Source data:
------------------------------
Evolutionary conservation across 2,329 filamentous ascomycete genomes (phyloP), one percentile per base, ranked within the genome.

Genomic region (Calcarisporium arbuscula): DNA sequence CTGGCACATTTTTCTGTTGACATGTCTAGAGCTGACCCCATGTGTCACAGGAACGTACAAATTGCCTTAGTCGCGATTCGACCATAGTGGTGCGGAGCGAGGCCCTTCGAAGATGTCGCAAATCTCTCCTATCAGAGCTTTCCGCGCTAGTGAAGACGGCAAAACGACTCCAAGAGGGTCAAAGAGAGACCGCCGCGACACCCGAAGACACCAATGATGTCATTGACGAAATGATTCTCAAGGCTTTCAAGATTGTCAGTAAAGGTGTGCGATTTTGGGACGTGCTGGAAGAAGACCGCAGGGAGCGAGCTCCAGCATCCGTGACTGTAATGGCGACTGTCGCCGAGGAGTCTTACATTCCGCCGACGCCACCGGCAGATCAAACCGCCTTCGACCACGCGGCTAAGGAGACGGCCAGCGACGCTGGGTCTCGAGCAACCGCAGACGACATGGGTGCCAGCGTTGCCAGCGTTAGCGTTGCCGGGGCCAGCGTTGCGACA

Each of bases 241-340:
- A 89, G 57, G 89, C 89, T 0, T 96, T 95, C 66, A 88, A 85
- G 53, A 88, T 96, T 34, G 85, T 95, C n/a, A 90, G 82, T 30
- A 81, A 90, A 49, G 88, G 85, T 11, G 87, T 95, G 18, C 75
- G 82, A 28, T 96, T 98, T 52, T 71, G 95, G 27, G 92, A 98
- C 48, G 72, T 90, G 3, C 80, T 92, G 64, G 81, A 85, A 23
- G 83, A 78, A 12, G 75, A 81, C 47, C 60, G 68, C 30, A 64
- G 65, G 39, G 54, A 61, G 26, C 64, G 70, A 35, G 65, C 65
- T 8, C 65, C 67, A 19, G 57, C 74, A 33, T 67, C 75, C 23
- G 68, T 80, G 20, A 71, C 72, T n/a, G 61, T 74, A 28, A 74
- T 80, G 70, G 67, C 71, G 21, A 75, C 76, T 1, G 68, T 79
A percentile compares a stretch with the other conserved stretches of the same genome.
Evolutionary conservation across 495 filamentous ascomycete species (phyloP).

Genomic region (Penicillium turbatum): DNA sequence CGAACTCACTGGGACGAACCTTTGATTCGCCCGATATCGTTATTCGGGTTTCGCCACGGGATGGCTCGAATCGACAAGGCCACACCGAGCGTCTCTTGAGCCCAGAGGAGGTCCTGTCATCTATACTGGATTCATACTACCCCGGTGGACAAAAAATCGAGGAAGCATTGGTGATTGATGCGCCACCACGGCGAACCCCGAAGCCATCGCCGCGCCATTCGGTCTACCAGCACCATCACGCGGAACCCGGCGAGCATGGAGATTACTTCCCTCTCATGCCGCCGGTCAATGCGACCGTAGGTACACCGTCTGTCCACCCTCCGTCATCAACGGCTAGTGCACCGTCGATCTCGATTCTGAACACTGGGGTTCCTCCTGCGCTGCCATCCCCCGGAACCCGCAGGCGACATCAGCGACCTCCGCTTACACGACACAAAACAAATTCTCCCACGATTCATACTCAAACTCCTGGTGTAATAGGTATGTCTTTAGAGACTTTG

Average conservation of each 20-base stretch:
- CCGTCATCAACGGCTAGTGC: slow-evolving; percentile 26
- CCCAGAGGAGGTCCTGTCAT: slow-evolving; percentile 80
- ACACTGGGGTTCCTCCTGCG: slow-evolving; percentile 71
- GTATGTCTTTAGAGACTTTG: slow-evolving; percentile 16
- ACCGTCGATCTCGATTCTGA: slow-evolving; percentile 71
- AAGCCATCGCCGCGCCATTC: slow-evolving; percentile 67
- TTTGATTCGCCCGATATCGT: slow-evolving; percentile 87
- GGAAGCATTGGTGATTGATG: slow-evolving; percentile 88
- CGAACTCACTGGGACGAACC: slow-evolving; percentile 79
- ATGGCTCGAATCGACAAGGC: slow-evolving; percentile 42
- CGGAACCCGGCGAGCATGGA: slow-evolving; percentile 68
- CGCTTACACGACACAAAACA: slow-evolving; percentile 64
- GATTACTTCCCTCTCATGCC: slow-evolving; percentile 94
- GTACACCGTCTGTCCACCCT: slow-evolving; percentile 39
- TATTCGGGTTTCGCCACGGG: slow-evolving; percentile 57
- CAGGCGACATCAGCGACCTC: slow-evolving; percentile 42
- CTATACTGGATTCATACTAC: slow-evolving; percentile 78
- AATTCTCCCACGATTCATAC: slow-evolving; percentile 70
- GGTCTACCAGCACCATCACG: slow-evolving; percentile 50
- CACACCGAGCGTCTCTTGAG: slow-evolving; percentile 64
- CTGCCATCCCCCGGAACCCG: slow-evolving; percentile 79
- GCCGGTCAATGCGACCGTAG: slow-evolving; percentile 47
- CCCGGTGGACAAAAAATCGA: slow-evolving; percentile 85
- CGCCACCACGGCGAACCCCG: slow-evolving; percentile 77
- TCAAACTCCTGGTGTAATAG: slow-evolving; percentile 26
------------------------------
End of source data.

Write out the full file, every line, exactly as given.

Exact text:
Evolutionary conservation across 2,329 filamentous ascomycete genomes (phyloP), one percentile per base, ranked within the genome.

Genomic region (Calcarisporium arbuscula): DNA sequence CTGGCACATTTTTCTGTTGACATGTCTAGAGCTGACCCCATGTGTCACAGGAACGTACAAATTGCCTTAGTCGCGATTCGACCATAGTGGTGCGGAGCGAGGCCCTTCGAAGATGTCGCAAATCTCTCCTATCAGAGCTTTCCGCGCTAGTGAAGACGGCAAAACGACTCCAAGAGGGTCAAAGAGAGACCGCCGCGACACCCGAAGACACCAATGATGTCATTGACGAAATGATTCTCAAGGCTTTCAAGATTGTCAGTAAAGGTGTGCGATTTTGGGACGTGCTGGAAGAAGACCGCAGGGAGCGAGCTCCAGCATCCGTGACTGTAATGGCGACTGTCGCCGAGGAGTCTTACATTCCGCCGACGCCACCGGCAGATCAAACCGCCTTCGACCACGCGGCTAAGGAGACGGCCAGCGACGCTGGGTCTCGAGCAACCGCAGACGACATGGGTGCCAGCGTTGCCAGCGTTAGCGTTGCCGGGGCCAGCGTTGCGACA

Each of bases 241-340:
- A 89, G 57, G 89, C 89, T 0, T 96, T 95, C 66, A 88, A 85
- G 53, A 88, T 96, T 34, G 85, T 95, C n/a, A 90, G 82, T 30
- A 81, A 90, A 49, G 88, G 85, T 11, G 87, T 95, G 18, C 75
- G 82, A 28, T 96, T 98, T 52, T 71, G 95, G 27, G 92, A 98
- C 48, G 72, T 90, G 3, C 80, T 92, G 64, G 81, A 85, A 23
- G 83, A 78, A 12, G 75, A 81, C 47, C 60, G 68, C 30, A 64
- G 65, G 39, G 54, A 61, G 26, C 64, G 70, A 35, G 65, C 65
- T 8, C 65, C 67, A 19, G 57, C 74, A 33, T 67, C 75, C 23
- G 68, T 80, G 20, A 71, C 72, T n/a, G 61, T 74, A 28, A 74
- T 80, G 70, G 67, C 71, G 21, A 75, C 76, T 1, G 68, T 79
A percentile compares a stretch with the other conserved stretches of the same genome.
Evolutionary conservation across 495 filamentous ascomycete species (phyloP).

Genomic region (Penicillium turbatum): DNA sequence CGAACTCACTGGGACGAACCTTTGATTCGCCCGATATCGTTATTCGGGTTTCGCCACGGGATGGCTCGAATCGACAAGGCCACACCGAGCGTCTCTTGAGCCCAGAGGAGGTCCTGTCATCTATACTGGATTCATACTACCCCGGTGGACAAAAAATCGAGGAAGCATTGGTGATTGATGCGCCACCACGGCGAACCCCGAAGCCATCGCCGCGCCATTCGGTCTACCAGCACCATCACGCGGAACCCGGCGAGCATGGAGATTACTTCCCTCTCATGCCGCCGGTCAATGCGACCGTAGGTACACCGTCTGTCCACCCTCCGTCATCAACGGCTAGTGCACCGTCGATCTCGATTCTGAACACTGGGGTTCCTCCTGCGCTGCCATCCCCCGGAACCCGCAGGCGACATCAGCGACCTCCGCTTACACGACACAAAACAAATTCTCCCACGATTCATACTCAAACTCCTGGTGTAATAGGTATGTCTTTAGAGACTTTG

Average conservation of each 20-base stretch:
- CCGTCATCAACGGCTAGTGC: slow-evolving; percentile 26
- CCCAGAGGAGGTCCTGTCAT: slow-evolving; percentile 80
- ACACTGGGGTTCCTCCTGCG: slow-evolving; percentile 71
- GTATGTCTTTAGAGACTTTG: slow-evolving; percentile 16
- ACCGTCGATCTCGATTCTGA: slow-evolving; percentile 71
- AAGCCATCGCCGCGCCATTC: slow-evolving; percentile 67
- TTTGATTCGCCCGATATCGT: slow-evolving; percentile 87
- GGAAGCATTGGTGATTGATG: slow-evolving; percentile 88
- CGAACTCACTGGGACGAACC: slow-evolving; percentile 79
- ATGGCTCGAATCGACAAGGC: slow-evolving; percentile 42
- CGGAACCCGGCGAGCATGGA: slow-evolving; percentile 68
- CGCTTACACGACACAAAACA: slow-evolving; percentile 64
- GATTACTTCCCTCTCATGCC: slow-evolving; percentile 94
- GTACACCGTCTGTCCACCCT: slow-evolving; percentile 39
- TATTCGGGTTTCGCCACGGG: slow-evolving; percentile 57
- CAGGCGACATCAGCGACCTC: slow-evolving; percentile 42
- CTATACTGGATTCATACTAC: slow-evolving; percentile 78
- AATTCTCCCACGATTCATAC: slow-evolving; percentile 70
- GGTCTACCAGCACCATCACG: slow-evolving; percentile 50
- CACACCGAGCGTCTCTTGAG: slow-evolving; percentile 64
- CTGCCATCCCCCGGAACCCG: slow-evolving; percentile 79
- GCCGGTCAATGCGACCGTAG: slow-evolving; percentile 47
- CCCGGTGGACAAAAAATCGA: slow-evolving; percentile 85
- CGCCACCACGGCGAACCCCG: slow-evolving; percentile 77
- TCAAACTCCTGGTGTAATAG: slow-evolving; percentile 26